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Capitol Conversation: Physician Assisted Suicide

Posted: February 2, 2015 at 8:39 am by , in Capitol Coverage, Featured

Democratic lawmakers in Colorado recently introduced a measure to allow terminally ill patients to take medication to end their lives. The patients must be given a prognosis from two different physicians giving them less than 6 months to live. Bente Birkeland discusses the proposal as part of our capitol conversation series.

 

 

Democratic lawmakers in Colorado recently introduced a measure to allow terminally ill patients to take medication to end their lives. The patients must be given a prognosis from two different physicians giving them less than six months to live.

Why do supporters say it’s the compassionate choice?

Who strongly opposes it?

Bente Birkeland discusses the proposal with statehouse reporters.

Precautions in Place
Ivan Moreno with the Associated Press
“Someone who wants to take advantage of this option needs to have two doctors signing off on it. They have to be determined to be mentally competent. And they have to make a verbal and written request. They also have to be able to administer this doctor prescribed mediation on their own, so it’s not the doctor doing it.”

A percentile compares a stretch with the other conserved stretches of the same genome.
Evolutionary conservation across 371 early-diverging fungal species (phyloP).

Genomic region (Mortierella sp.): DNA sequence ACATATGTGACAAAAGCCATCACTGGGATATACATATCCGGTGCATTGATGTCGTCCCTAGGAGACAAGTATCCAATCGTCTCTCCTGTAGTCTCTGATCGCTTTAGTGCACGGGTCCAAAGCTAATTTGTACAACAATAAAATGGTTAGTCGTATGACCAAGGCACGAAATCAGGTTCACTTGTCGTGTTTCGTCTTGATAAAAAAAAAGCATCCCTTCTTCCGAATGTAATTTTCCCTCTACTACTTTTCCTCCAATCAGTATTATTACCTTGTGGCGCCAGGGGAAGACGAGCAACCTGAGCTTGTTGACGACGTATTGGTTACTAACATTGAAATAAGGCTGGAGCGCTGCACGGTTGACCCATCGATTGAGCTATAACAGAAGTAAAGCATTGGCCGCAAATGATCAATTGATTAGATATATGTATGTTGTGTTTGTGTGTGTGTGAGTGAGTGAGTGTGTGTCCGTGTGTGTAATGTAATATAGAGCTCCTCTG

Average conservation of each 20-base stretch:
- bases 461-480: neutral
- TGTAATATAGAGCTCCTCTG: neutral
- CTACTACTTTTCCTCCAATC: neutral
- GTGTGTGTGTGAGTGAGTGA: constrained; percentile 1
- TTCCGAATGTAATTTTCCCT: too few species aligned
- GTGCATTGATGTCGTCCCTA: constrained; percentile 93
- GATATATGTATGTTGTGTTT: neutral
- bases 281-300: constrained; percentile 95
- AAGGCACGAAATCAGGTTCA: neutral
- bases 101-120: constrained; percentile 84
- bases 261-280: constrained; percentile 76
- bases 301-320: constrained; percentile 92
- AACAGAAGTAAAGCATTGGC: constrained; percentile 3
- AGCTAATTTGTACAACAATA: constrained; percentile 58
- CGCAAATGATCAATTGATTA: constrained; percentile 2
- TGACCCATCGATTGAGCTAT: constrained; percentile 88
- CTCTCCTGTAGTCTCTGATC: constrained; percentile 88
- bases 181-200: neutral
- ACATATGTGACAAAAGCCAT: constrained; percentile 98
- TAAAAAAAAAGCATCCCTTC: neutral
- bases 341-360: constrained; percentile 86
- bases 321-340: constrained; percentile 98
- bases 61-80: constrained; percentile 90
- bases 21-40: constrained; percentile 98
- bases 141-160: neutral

Charles Ashby with the Grand Junction Daily Sentinel
“I’ve talked to patients who have known they were going to die and they can’t get anything, and they horded morphine to self take. The point is some patients actually do want this.”

Opposition

Ivan Moreno with the Associated Press
“Religious groups oppose this because they see it as taking away someone’s hope, they argue that sometimes it’s just impossible to know when someone who looks terminally ill, miracles happen. They view life as being sacred from the beginning until the end.”

Charles Ashby with the Grand Junction Daily Sentinel

“Doctors have said that it’s opposite of their normal philosophy of do no harm. And it’s almost a total reversal giving patients something to kill themselves.”